When we carry out penetration tests on businesses, possibly the most crucial part is choosing the disguise and persona. There’s a lot more to it than sticking on a hat and glasses and remembering a script. After all, a lift inspector skulking around the conference room might look a bit suspicious.
We always need to ensure that our ‘disguise’ is befitting of the area we want to access. Need to poke around the finance department? Better go for someone in authority, perhaps someone carrying out an audit. No one wants to engage in unnecessary conversation with an auditor anyway, so they usually get left to their own devices.
Making it past reception is often the biggest hurdle, so once we’ve smashed that, we’re off to cause chaos. And while our penetration tests are – believe it or not – tests, we want people to pass, which is why we’re always sharing tips and tricks you’ll need to foil criminals (or our own penetration test attempts!).
So with that being said, here are three key characters to look out for – and how to handle them.
When was the last time you greeted the man who comes to empty the sanitary bins with more than a curt nod? Would you recognise if it was a different person to the week before?
The truth is that a person who shuffles in with their head down, dressed for an unpleasant job, doesn’t draw much attention. Working on a busy reception might mean that you don’t know this person’s name and probably don’t know what day of the week they’re due. This gives a simple way in for criminals.
When working on the front desk, part of your job is controlling who comes in and out. Criminals will do whatever it takes to sneak past you, and one of the easiest methods is by being invisible.
How do we stop Mr Invisible?
- Get to know him. Find out his name, talk to him about the weather. Build a rapport.
- Question new Mr Invisibles. “Where’s Neil this week?” – a simple question like this could catch a criminal off guard.
- Check their authenticity. Make sure you know what company they’re from and can verify that they’re an actual employee. Keep a record of who is due to arrive and when.
There are a lot of Ms Perfects, which can make them hard to catch. They come in many different forms, but they all have one thing in common – they’re super nice and hard to say “no” to.
If they tell you that they’re the finance director’s wife and they need to pop upstairs to drop something off for him, who are you to question that? Perhaps a florist has just turned up and explained that she’s here to deliver flowers to Sheila on the second floor – are you going to try and stop her? Or maybe she’s a new employee and was told that reception would buzz her up this week until her badge gets sorted.
She’s bubbly, she’s chatty, and there’s absolutely nothing about her that screams ‘criminal’ or even gives the slightest hint of nerves.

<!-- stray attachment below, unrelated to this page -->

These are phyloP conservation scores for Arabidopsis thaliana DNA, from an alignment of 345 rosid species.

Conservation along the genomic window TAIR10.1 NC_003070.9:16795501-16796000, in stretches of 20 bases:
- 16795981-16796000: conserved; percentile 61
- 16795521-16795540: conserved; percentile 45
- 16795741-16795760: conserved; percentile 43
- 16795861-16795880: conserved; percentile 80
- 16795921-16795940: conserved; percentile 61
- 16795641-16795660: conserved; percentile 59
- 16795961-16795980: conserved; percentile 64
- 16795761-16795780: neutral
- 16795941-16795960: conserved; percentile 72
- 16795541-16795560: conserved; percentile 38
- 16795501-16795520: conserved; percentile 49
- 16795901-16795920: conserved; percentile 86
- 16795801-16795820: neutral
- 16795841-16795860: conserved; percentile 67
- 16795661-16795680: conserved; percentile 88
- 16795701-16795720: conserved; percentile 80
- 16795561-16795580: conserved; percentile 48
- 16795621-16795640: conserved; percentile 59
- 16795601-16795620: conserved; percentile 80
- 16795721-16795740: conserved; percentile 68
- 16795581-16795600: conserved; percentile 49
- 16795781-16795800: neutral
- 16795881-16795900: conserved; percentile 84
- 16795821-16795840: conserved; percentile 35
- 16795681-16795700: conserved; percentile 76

How do we stop Ms Perfect?
- Just because she’s nice, it doesn’t mean she’s legit. Ask a question to throw her off. If she claims to have started this week, ask her who her manager is and which office she works in.
- Make a courtesy call. Give the finance director a head’s up that his wife is on the way up – if he tells you he’s divorced, this would be cause for suspicion!
- Ask her to wait in reception. You have a strict visitors’ policy and whoever they are here to see will come down to collect them in person.
Mr Authority is a hard one. He can make us feel awkward, belittled, or like we might get in trouble for not doing as he says. He’s the guy that arrives with a clipboard, tells us he’s here for an important reason, and has that no-nonsense attitude.
He could also be a manager from head office, a CEO from a partnered business, or a police detective. He might even be reluctant to give you an explanation. He’s here to see the operations director and has been instructed to go straight on up – he doesn’t have time for the receptionist’s questions.
There’s only one way to defeat Mr Authority – you have to be brave and stick to your guns.
How do we stop Mr Authority?
- Don’t let him pressure you into letting him in – you’re there to do a job and part of that job involves the security of the entire company.
- Ask for identification. If he’s a police officer, he should have a badge; if he’s an auditor, he should have documentation.
- If he’s so important, he will understand the importance of security. He shouldn’t mind being asked to wait in reception for someone to come and collect him.
Security is Everyone’s Responsibility
It goes without saying that some of these people are inevitably going to make it past reception, which is where it’s handed over to the next line of defence – every other employee in the company.
Whilst interrogating every stranger you see in the corridors might not be practical, keep an eye out for people who look out of place.
Why is someone dressed in dirty overalls sitting on a laptop in the meeting room? Why is someone wearing a suit pottering around your kitchen? Here is where we need to be asking questions.
If you don’t feel comfortable approaching the person yourself, raise your concern to your manager. They can then take the appropriate action.
Want to know more about keeping your business safe from intruders? Check out our penetration-testing services.